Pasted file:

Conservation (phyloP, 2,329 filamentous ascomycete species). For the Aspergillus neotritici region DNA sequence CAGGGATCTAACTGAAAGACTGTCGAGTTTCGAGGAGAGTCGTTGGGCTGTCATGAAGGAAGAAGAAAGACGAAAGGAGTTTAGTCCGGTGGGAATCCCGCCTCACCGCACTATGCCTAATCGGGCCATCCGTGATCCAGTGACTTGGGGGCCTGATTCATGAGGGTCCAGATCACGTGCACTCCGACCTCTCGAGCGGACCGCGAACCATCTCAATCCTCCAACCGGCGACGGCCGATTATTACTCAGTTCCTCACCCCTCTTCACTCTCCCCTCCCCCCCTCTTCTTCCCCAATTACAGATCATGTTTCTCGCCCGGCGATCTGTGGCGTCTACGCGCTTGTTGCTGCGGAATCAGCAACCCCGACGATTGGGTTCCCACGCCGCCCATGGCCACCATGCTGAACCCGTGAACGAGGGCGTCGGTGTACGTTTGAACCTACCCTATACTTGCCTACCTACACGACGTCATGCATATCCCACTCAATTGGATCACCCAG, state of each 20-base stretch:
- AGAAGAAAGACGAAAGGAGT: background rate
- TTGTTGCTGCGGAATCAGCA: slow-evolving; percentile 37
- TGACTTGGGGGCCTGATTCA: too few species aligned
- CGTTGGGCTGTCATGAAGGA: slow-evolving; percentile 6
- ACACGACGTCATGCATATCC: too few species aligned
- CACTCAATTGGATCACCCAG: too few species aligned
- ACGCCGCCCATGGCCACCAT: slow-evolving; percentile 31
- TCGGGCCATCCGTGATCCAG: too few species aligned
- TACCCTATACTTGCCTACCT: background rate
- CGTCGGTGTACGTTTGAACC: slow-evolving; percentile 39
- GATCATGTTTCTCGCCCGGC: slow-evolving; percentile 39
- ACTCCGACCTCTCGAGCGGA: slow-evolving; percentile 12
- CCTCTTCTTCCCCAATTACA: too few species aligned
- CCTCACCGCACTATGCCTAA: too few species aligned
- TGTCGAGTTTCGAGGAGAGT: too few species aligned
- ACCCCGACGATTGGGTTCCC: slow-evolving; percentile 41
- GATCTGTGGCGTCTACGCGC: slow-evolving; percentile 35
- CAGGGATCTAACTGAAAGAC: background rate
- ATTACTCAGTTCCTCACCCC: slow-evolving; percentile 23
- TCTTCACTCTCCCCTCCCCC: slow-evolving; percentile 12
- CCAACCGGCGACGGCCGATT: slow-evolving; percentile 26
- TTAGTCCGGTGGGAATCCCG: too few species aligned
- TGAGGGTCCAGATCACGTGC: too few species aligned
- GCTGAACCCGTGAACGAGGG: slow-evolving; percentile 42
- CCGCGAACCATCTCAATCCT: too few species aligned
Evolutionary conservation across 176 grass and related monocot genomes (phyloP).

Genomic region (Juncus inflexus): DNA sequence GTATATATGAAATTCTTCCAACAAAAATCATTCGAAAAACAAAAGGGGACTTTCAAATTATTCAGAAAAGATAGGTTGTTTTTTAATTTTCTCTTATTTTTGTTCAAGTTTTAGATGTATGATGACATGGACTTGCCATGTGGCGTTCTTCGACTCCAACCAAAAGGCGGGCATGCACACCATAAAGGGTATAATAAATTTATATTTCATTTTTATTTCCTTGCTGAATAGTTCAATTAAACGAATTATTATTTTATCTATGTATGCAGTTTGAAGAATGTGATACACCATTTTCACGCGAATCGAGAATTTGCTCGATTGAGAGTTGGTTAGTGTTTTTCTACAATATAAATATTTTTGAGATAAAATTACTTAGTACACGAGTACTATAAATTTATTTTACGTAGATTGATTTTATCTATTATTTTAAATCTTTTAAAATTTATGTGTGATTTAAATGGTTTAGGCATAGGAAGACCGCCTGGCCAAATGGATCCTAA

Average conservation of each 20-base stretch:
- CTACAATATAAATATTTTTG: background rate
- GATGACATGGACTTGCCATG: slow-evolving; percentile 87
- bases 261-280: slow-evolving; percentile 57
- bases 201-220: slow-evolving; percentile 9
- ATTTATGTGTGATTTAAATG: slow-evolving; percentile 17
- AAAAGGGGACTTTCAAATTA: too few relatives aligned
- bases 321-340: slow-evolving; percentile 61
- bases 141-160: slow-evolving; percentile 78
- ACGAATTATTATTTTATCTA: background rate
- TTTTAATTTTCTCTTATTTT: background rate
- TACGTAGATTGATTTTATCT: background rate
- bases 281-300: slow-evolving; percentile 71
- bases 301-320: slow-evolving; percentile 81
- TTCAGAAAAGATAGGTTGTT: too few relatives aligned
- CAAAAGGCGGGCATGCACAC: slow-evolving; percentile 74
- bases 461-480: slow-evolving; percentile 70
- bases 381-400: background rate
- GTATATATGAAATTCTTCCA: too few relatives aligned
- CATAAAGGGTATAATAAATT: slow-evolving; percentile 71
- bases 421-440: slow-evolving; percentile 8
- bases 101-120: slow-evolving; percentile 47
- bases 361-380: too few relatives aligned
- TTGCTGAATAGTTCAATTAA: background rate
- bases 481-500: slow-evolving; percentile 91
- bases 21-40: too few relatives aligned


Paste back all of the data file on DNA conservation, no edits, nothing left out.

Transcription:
Conservation (phyloP, 2,329 filamentous ascomycete species). For the Aspergillus neotritici region DNA sequence CAGGGATCTAACTGAAAGACTGTCGAGTTTCGAGGAGAGTCGTTGGGCTGTCATGAAGGAAGAAGAAAGACGAAAGGAGTTTAGTCCGGTGGGAATCCCGCCTCACCGCACTATGCCTAATCGGGCCATCCGTGATCCAGTGACTTGGGGGCCTGATTCATGAGGGTCCAGATCACGTGCACTCCGACCTCTCGAGCGGACCGCGAACCATCTCAATCCTCCAACCGGCGACGGCCGATTATTACTCAGTTCCTCACCCCTCTTCACTCTCCCCTCCCCCCCTCTTCTTCCCCAATTACAGATCATGTTTCTCGCCCGGCGATCTGTGGCGTCTACGCGCTTGTTGCTGCGGAATCAGCAACCCCGACGATTGGGTTCCCACGCCGCCCATGGCCACCATGCTGAACCCGTGAACGAGGGCGTCGGTGTACGTTTGAACCTACCCTATACTTGCCTACCTACACGACGTCATGCATATCCCACTCAATTGGATCACCCAG, state of each 20-base stretch:
- AGAAGAAAGACGAAAGGAGT: background rate
- TTGTTGCTGCGGAATCAGCA: slow-evolving; percentile 37
- TGACTTGGGGGCCTGATTCA: too few species aligned
- CGTTGGGCTGTCATGAAGGA: slow-evolving; percentile 6
- ACACGACGTCATGCATATCC: too few species aligned
- CACTCAATTGGATCACCCAG: too few species aligned
- ACGCCGCCCATGGCCACCAT: slow-evolving; percentile 31
- TCGGGCCATCCGTGATCCAG: too few species aligned
- TACCCTATACTTGCCTACCT: background rate
- CGTCGGTGTACGTTTGAACC: slow-evolving; percentile 39
- GATCATGTTTCTCGCCCGGC: slow-evolving; percentile 39
- ACTCCGACCTCTCGAGCGGA: slow-evolving; percentile 12
- CCTCTTCTTCCCCAATTACA: too few species aligned
- CCTCACCGCACTATGCCTAA: too few species aligned
- TGTCGAGTTTCGAGGAGAGT: too few species aligned
- ACCCCGACGATTGGGTTCCC: slow-evolving; percentile 41
- GATCTGTGGCGTCTACGCGC: slow-evolving; percentile 35
- CAGGGATCTAACTGAAAGAC: background rate
- ATTACTCAGTTCCTCACCCC: slow-evolving; percentile 23
- TCTTCACTCTCCCCTCCCCC: slow-evolving; percentile 12
- CCAACCGGCGACGGCCGATT: slow-evolving; percentile 26
- TTAGTCCGGTGGGAATCCCG: too few species aligned
- TGAGGGTCCAGATCACGTGC: too few species aligned
- GCTGAACCCGTGAACGAGGG: slow-evolving; percentile 42
- CCGCGAACCATCTCAATCCT: too few species aligned
Evolutionary conservation across 176 grass and related monocot genomes (phyloP).

Genomic region (Juncus inflexus): DNA sequence GTATATATGAAATTCTTCCAACAAAAATCATTCGAAAAACAAAAGGGGACTTTCAAATTATTCAGAAAAGATAGGTTGTTTTTTAATTTTCTCTTATTTTTGTTCAAGTTTTAGATGTATGATGACATGGACTTGCCATGTGGCGTTCTTCGACTCCAACCAAAAGGCGGGCATGCACACCATAAAGGGTATAATAAATTTATATTTCATTTTTATTTCCTTGCTGAATAGTTCAATTAAACGAATTATTATTTTATCTATGTATGCAGTTTGAAGAATGTGATACACCATTTTCACGCGAATCGAGAATTTGCTCGATTGAGAGTTGGTTAGTGTTTTTCTACAATATAAATATTTTTGAGATAAAATTACTTAGTACACGAGTACTATAAATTTATTTTACGTAGATTGATTTTATCTATTATTTTAAATCTTTTAAAATTTATGTGTGATTTAAATGGTTTAGGCATAGGAAGACCGCCTGGCCAAATGGATCCTAA

Average conservation of each 20-base stretch:
- CTACAATATAAATATTTTTG: background rate
- GATGACATGGACTTGCCATG: slow-evolving; percentile 87
- bases 261-280: slow-evolving; percentile 57
- bases 201-220: slow-evolving; percentile 9
- ATTTATGTGTGATTTAAATG: slow-evolving; percentile 17
- AAAAGGGGACTTTCAAATTA: too few relatives aligned
- bases 321-340: slow-evolving; percentile 61
- bases 141-160: slow-evolving; percentile 78
- ACGAATTATTATTTTATCTA: background rate
- TTTTAATTTTCTCTTATTTT: background rate
- TACGTAGATTGATTTTATCT: background rate
- bases 281-300: slow-evolving; percentile 71
- bases 301-320: slow-evolving; percentile 81
- TTCAGAAAAGATAGGTTGTT: too few relatives aligned
- CAAAAGGCGGGCATGCACAC: slow-evolving; percentile 74
- bases 461-480: slow-evolving; percentile 70
- bases 381-400: background rate
- GTATATATGAAATTCTTCCA: too few relatives aligned
- CATAAAGGGTATAATAAATT: slow-evolving; percentile 71
- bases 421-440: slow-evolving; percentile 8
- bases 101-120: slow-evolving; percentile 47
- bases 361-380: too few relatives aligned
- TTGCTGAATAGTTCAATTAA: background rate
- bases 481-500: slow-evolving; percentile 91
- bases 21-40: too few relatives aligned